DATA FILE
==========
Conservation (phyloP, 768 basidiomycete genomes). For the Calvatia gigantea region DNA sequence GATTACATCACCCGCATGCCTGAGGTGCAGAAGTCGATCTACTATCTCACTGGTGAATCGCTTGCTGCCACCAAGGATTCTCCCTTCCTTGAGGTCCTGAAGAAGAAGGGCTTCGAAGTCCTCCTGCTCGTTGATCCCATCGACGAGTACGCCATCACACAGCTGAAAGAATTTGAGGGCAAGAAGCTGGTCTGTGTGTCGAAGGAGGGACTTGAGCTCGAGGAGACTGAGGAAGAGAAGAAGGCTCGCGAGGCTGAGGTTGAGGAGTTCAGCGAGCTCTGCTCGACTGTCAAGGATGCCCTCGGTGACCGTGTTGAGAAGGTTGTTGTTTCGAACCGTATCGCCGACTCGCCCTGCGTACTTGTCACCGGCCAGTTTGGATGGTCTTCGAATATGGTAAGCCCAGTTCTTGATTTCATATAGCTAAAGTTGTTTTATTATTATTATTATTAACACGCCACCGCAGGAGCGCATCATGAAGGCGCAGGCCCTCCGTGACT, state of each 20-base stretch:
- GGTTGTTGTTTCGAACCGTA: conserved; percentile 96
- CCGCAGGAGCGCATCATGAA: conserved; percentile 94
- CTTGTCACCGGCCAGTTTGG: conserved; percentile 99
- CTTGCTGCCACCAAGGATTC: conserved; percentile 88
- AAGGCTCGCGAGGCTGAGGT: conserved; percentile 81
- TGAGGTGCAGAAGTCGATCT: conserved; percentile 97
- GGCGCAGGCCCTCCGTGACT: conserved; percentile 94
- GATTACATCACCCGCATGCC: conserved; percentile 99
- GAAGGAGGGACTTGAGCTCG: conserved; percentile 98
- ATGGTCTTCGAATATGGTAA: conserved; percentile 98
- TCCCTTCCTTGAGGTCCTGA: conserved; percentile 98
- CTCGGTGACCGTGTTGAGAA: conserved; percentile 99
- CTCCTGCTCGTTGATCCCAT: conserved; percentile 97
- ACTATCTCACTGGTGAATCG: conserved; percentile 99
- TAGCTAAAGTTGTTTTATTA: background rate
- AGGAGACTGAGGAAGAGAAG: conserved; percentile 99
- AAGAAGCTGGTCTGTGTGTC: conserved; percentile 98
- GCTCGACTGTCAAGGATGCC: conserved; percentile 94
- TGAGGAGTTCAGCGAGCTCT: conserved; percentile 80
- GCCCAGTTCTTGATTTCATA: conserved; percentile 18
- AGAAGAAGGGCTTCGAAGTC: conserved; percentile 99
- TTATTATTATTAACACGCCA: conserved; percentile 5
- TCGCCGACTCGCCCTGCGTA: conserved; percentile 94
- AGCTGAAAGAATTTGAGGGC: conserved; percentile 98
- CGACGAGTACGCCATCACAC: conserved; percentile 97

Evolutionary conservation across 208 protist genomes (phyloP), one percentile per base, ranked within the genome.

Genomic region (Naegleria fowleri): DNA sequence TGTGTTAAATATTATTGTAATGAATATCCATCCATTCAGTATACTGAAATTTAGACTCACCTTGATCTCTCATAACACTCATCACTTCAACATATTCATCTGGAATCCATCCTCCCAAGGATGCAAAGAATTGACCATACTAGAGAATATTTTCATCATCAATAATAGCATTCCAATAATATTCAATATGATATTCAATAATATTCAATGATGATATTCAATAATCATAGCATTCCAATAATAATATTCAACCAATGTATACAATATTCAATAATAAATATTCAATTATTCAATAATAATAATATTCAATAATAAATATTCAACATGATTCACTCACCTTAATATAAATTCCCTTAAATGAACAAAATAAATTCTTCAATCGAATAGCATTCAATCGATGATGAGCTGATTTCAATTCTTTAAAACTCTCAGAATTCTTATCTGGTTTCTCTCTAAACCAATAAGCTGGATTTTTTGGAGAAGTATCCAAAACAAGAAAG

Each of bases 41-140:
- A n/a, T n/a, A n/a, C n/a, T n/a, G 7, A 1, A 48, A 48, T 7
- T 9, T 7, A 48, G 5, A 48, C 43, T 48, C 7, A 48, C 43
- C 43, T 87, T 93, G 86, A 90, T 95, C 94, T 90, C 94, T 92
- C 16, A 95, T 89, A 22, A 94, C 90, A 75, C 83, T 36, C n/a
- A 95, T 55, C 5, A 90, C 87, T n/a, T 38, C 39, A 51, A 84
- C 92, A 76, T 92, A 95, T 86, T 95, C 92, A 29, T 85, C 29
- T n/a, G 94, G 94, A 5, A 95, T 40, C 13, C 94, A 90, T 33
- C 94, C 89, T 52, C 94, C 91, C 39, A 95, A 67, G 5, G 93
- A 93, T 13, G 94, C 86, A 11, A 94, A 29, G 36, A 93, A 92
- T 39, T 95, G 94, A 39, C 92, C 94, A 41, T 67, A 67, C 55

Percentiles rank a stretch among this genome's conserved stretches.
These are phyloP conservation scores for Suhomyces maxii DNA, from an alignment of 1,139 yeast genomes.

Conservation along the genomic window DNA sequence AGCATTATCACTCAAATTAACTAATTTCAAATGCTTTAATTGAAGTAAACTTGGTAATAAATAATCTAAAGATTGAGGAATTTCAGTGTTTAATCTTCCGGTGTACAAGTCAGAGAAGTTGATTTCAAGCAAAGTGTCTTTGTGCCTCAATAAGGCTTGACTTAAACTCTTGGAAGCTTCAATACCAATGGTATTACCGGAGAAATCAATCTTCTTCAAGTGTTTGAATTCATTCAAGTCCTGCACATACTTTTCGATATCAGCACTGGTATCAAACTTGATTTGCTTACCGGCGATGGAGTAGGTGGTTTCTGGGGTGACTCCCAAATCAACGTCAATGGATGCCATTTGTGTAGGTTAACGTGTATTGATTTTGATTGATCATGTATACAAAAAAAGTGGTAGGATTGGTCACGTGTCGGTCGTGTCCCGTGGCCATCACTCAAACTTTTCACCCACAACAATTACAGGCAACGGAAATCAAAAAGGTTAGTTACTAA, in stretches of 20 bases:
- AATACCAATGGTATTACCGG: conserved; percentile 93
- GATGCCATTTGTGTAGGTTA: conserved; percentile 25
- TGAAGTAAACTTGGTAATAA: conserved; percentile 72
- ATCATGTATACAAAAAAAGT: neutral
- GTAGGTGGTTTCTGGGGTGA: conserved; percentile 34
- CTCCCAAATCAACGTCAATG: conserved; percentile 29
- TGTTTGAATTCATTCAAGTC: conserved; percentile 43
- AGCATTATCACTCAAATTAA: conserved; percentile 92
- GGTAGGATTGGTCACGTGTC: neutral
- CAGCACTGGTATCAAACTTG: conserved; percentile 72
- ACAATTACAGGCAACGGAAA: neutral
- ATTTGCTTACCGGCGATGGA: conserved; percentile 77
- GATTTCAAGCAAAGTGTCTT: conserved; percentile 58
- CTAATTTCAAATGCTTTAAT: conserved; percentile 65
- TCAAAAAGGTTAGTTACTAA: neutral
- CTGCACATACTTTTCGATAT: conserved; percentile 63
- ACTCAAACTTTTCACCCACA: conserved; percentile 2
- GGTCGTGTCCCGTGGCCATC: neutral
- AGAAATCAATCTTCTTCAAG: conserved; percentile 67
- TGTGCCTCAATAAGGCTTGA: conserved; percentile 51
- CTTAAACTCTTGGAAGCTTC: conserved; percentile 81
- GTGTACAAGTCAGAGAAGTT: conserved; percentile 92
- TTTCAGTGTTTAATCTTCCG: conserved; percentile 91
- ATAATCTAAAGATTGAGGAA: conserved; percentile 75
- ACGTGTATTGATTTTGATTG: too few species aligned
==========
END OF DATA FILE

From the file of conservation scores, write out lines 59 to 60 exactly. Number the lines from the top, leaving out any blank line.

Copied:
- ACTCAAACTTTTCACCCACA: conserved; percentile 2
- GGTCGTGTCCCGTGGCCATC: neutral